writing

kids writing workshop

by kath_red on April 6, 2009

in Kids Crafts

The write start has a fabulous how-to make feather pens, perfect for encouraging pre-school age children (and older) to get excited about writing. The write start also has a great series on making a writing workshop for your little ones – what to include: part 1, part 2, part 3.

write start

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For more kids craft, creative ideas and activities go to the Action Pack website

tipscraftblogging

Starting a craft blog can be a fun but also daunting prospect. If you are a blog lurker and eager to start your own blog but not quite sure what to write or if you already have a craft blog and would like to build your audience and participate more fully in the craft blog community – then tune in over the coming weeks for tips and ideas on how to build a better craft blog.

Writing is an essential element for a better craft blog. The most successful craft blogs – the ones that have almost a cult following, are the ones that have just the right combination of personal and creativity topics covered in their blog writing. They are easy to read, funny and wise, interesting and personal (but not too personal), they give advice and share their ideas but also show their human frailties. Soulemama and posie gets cozy are two examples.

1. Edit your words before hitting publish.

Before you hit publish on your post, make sure you read over what you have written and make sure it is what you want to say. Writing on a blog is difficult to undo, once its out there – it is out there. Even if you delete the post afterward it is still out there – published in your rss feed.

2. Good writing is simple, conversational, anecdotal and friendly.

Writing like this however takes practice. Don’t expect to be a great writer overnight. Choose one interesting thing to discuss at first, write a little about your personal life – discuss your children, work, homelife – no need to discuss all the gory details, just the interesting snippets, discuss your latest project, your exciting news, share your joys and adventures and your latest craft obsessions. Be honest with your readers, be a friend – but you don’t have to tell them everything.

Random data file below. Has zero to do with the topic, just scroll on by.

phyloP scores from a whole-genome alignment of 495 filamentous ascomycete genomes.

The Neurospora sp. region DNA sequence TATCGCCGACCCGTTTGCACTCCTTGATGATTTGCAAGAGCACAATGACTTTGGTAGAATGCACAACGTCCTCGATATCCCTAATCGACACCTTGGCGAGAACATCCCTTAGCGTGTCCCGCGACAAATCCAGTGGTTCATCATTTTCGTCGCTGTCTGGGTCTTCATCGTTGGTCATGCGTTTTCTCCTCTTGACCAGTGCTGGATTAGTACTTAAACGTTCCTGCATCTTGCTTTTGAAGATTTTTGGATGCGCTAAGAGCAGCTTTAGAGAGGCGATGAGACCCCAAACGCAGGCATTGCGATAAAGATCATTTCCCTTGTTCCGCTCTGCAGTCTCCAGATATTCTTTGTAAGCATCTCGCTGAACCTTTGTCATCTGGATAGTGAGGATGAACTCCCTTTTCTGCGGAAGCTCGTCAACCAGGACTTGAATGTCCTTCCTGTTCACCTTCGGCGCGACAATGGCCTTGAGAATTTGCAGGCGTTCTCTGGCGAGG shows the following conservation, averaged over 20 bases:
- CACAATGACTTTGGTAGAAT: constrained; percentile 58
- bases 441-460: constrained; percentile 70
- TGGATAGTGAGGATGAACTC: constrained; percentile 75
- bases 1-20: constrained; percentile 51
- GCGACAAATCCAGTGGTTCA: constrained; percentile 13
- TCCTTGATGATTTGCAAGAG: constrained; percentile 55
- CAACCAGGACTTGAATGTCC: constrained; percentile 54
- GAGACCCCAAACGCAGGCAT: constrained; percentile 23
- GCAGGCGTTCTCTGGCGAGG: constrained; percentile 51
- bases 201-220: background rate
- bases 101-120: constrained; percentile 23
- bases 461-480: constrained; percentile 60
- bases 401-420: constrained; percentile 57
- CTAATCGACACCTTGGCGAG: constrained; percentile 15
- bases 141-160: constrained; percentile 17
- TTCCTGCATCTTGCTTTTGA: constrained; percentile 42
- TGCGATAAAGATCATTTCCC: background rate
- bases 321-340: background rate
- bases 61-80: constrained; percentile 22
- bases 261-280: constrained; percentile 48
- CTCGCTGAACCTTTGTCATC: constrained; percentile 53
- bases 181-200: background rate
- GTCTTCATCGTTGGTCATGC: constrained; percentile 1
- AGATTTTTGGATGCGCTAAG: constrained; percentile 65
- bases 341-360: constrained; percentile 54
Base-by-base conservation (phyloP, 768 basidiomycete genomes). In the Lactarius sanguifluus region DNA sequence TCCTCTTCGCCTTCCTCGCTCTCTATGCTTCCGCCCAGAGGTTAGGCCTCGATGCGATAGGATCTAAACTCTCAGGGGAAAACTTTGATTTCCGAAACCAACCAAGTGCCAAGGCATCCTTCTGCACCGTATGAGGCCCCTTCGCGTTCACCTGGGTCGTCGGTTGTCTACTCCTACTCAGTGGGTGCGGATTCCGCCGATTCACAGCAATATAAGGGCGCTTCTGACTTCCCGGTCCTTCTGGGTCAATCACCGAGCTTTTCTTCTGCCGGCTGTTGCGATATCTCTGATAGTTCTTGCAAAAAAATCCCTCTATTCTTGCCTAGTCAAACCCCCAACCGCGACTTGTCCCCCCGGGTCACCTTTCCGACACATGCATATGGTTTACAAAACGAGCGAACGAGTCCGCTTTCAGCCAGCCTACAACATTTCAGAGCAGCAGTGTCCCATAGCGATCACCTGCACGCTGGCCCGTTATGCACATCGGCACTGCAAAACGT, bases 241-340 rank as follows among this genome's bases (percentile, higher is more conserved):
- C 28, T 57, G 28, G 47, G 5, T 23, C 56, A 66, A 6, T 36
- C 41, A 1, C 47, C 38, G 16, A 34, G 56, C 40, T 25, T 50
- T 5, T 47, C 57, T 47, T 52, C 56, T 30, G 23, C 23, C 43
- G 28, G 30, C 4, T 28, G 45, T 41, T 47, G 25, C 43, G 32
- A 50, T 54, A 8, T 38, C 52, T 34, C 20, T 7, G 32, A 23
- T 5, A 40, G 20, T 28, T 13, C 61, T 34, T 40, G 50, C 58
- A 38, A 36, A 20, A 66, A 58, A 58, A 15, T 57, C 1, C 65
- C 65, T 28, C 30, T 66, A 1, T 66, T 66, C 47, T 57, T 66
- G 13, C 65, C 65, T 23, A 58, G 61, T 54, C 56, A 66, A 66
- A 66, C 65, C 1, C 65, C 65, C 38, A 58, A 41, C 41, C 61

3. You don’t have to write about your personal life

Writing about your personal life is not mandatory, you don’t have to tell the world about your nervous breakdown or marriage breakup. Its fine to keep on topic and write only about crafting, making, designing, art or whatever your latest creative endeavour is. Discuss your creative process, your inspirations, your design ideas, your craft successes and failures, but a little window into who you are helps to build a loyal audience.

Combine the personal

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start write

by kath_red on January 18, 2009

in Kids Crafts

The write start shows us how to get children started with writing – by organising a whole bunch of writing activities in an adorable storage shelfpt one of the tour here. [via the crafty crow]

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For more kids craft, creative ideas and activities go to the Action Pack website

books: creative writing

by kath_red on June 5, 2008

in Books

The Little Red Writing Book by Brandon Royal published by Writers Digest Books; 1st Pbk. Ed edition (July 6, 2007).

This is a handy little book to help people write with precision and clarity. It has an olde world feel to it in its design and the book cover – but the examples given are not old fashioned – they are real life examples including resumes, college entrance essays, reports etc – which are helpful in getting through everyday writing needs and situations. The sections are: Structure, Style, Readability and Grammar including basic rules, examples and exercises. This is excellent for students, graduates, job applicants, emerging writers, managers and up the line.

Juicy Writing: Inspiration and techniques for young writers by Brigid Lowry published by Allen and Unwin March 2008.

The press release says that this book will ‘inspire you to doodle, daydream and discover your creativity’ and I wholeheartedly agree. Brigid Lowry is a successful children’s/teen author she says of being a writer.

Being a writer is a curse and a blessing. Sometimes it seems the most pleasurable job in the world, sometimes it seems the most difficult. At times the work comes easily, at times it is like reaching into the depths of nowhere and finding nothing. I often wish I worked in a cafe and produced easy things, like soup or cake. The lesson I am learning right now about writing is to take my time and to enjoy myself more. Writing from a tight place will not produce good work. You need discipline but you also need joy and ease and playfulness.

This book is not about the technical skills of being a writer, rather how to get ideas and write them down, how to develop interesting characters and quirky and funny story lines, how to use words, phrases, metaphor and poetry, there is some technical creative writing help – like writing plot and dialogue and from different points of view. Then there is a chapter on writing what you know – being true to yourself and how to get started. This is an excellent book for aspiring and young creative writers.

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